# Pyramid Numbers Problem Solved

### Pyramid Numbers

### Section 1: Symbols and Conventions

The following symbols and conventions will be used throughout the entire report.

Section 2: numerator

If we look at the numerators, 3,6,10,15. We can see a pattern, which is, the difference between the numbers, is increasing by 1.

6 - 3 = 3

10 - 6 = 4

15 - 10 = 15

This gives as an airthematic sequence and we can guess the next number of the numerator. Which is going to be (previous term + 6)

15+6 = 21; because all the inner and outer terms are the same in case of the numerator. Hence we can say that the numerator for the 6^{th} row is 21, except at position 0 and the final term, where the nemerator is 1.

### Section 2A: Relationship between numerator and row number

Section 3: Finding the next two rows

We will divide the problem into three parts to get the terms for the next two rows.

*Section 3A: Numerator*

We can reffer back to the section 2, where we already found out a pattern to get the numerator as rows go on. The difference between the numbers increases by 1. Since the numerator is same for the inner and outter terms, we can say that the numerator for row 6 is 21 and for row 7 it is 28.

*Section 3B: Denominator (Outer Terms)*

If we look at the denominator for outer terms, 1,2,4,7,11. We can see a pattern, which is, the difference between the numbers, is increasing by 1 again.

2 - 1 = 1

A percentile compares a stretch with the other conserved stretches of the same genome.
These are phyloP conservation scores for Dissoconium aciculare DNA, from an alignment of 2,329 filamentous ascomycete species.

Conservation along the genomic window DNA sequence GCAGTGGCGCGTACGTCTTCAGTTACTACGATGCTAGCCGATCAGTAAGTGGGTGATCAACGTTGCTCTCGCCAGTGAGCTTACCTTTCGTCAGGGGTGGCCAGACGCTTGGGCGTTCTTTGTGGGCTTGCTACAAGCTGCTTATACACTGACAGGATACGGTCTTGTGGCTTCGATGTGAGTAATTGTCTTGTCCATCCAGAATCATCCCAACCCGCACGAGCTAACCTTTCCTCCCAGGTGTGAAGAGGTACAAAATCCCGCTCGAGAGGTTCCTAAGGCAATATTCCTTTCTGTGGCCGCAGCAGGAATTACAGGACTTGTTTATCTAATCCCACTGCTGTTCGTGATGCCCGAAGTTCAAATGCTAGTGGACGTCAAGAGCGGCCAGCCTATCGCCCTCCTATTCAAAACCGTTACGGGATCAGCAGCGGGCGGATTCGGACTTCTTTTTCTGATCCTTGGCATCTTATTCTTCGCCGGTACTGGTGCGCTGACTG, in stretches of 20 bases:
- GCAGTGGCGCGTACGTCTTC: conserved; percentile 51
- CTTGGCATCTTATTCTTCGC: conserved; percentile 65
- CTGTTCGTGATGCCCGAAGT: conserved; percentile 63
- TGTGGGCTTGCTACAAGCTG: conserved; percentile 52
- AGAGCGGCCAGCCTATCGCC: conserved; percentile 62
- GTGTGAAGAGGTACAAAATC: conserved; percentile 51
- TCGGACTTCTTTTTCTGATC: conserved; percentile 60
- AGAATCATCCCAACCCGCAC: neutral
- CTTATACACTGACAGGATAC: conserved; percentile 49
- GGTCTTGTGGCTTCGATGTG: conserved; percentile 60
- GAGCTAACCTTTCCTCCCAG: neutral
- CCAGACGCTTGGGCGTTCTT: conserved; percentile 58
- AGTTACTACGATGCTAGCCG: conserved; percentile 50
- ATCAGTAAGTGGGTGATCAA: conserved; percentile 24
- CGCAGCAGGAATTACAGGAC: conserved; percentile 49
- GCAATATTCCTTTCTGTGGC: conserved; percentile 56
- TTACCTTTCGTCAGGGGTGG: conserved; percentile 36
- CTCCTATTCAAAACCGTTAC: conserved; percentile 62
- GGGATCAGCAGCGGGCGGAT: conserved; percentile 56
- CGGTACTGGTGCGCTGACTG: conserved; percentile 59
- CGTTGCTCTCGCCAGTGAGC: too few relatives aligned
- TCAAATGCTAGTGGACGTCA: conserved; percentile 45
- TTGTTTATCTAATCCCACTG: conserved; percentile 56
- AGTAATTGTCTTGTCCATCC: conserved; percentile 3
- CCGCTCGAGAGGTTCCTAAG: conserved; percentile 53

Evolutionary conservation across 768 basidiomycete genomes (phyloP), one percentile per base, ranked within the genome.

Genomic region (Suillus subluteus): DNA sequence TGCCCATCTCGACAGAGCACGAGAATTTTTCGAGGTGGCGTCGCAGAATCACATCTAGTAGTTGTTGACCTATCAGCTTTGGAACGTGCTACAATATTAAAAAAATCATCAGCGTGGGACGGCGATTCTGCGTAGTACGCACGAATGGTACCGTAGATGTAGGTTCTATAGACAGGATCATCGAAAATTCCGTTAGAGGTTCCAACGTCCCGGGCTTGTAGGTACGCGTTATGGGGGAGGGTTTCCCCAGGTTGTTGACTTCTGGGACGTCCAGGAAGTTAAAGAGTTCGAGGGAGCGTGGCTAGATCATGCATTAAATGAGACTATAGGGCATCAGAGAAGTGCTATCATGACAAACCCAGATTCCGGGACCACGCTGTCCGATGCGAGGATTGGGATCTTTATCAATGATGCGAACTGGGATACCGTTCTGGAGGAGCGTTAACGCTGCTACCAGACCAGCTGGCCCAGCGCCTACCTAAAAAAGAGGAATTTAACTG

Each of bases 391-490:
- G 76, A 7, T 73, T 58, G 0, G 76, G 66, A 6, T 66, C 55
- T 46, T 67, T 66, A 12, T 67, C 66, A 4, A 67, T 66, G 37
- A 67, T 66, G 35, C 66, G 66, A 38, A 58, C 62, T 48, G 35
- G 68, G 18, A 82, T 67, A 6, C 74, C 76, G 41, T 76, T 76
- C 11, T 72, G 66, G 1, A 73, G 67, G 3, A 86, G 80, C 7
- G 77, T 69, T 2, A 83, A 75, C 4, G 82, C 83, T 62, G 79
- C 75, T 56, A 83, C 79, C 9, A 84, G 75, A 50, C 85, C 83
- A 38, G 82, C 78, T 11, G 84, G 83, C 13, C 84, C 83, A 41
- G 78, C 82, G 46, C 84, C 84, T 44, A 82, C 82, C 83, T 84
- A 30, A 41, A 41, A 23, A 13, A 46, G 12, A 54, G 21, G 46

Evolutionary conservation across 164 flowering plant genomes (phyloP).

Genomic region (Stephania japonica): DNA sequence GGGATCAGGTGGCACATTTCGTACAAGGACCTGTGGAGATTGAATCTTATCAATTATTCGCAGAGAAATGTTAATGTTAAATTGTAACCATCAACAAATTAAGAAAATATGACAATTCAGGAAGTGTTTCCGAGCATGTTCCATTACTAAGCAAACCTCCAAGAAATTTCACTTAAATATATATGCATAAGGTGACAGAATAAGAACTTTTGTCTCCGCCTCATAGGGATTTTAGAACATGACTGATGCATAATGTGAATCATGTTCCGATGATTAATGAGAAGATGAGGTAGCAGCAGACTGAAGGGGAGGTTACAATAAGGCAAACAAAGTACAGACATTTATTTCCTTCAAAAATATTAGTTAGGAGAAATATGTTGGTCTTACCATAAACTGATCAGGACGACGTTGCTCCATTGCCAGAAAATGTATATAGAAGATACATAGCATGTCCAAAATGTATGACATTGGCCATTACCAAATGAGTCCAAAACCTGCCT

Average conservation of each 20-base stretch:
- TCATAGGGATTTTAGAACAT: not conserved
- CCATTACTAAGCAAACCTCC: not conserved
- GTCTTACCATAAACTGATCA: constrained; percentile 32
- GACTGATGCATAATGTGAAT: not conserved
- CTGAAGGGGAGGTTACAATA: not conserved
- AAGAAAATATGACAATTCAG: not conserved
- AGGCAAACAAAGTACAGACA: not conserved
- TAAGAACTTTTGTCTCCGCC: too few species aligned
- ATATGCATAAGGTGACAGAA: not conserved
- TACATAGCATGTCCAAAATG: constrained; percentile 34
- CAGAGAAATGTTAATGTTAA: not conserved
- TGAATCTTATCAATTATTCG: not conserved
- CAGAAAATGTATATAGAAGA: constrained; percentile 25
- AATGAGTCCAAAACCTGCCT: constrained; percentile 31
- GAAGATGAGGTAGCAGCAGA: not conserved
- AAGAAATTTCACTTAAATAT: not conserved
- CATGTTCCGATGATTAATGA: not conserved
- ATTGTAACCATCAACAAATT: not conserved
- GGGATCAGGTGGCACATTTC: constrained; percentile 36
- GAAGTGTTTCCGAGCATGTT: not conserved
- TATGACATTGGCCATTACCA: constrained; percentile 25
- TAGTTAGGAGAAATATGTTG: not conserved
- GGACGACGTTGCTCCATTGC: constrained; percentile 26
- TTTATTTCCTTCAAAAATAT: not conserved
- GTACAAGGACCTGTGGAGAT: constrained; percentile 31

4 - 2 = 2

7 - 4 = 3

11 - 7 = 4

This gives as an airthematic sequence and we can guess the next denominators.

*Section 3C: Denominator (Inner Terms)*

We note that inner denominators (1 < r < n-1 ) decrease symmetrically from outer denominators ( r =1 and r = n-1 ) as we approach the centre of a row.

As we move down the rows, the difference between the denominators increases. Using this pattern we can find the inner denominator. When we know the outer denominator, we can simply subtract the difference from the denominator and move towards the centre.

We can see this in the diagram below:

Section 4: Finding the general formula

In this section, we will find foumulae for:

- The numerators of the terms of each row
- the denominators of the outer terms of each row
- the difference between the denominators of outer and inner terms
- the denominators of the inner terms
- the general formula for any term in the pyramid

### Section 4A: Obtaining an Expression for N_{n}

Let the sequence made of outer numerators ( r = 1 and r = n-1 ) be denoted by 'N_{n'}**, **let the difference between every subsequent terms of this sequence be denoted by 'd_{n}'** **and the difference between subsequent terms of 'd_{n}'** **be denoted by 'd_{2}_{n}'** .**

Using these conventions above, we obtain the following table:

_{}Thus, the sequence d_{n}** **is arithmetic progression with first term, d_{1} = 2and common difference d = 1 . We denote the arithmetic series associated with d_{n} as S_{n}** **.

If we look at the numerators ** ** again, we observe:

Hence we can calculate as follows:

### Section 4B: Obtaining an expression for the Outer and Inner denominators

Let the sequence made of outer denominators (r = 1 and r = n-1 ) be denoted by D_{n}**, **let the difference between every subsequent terms of this sequence be denoted by D_{n} and the difference between subsequent terms of d_{n} be denoted by d_{2n} .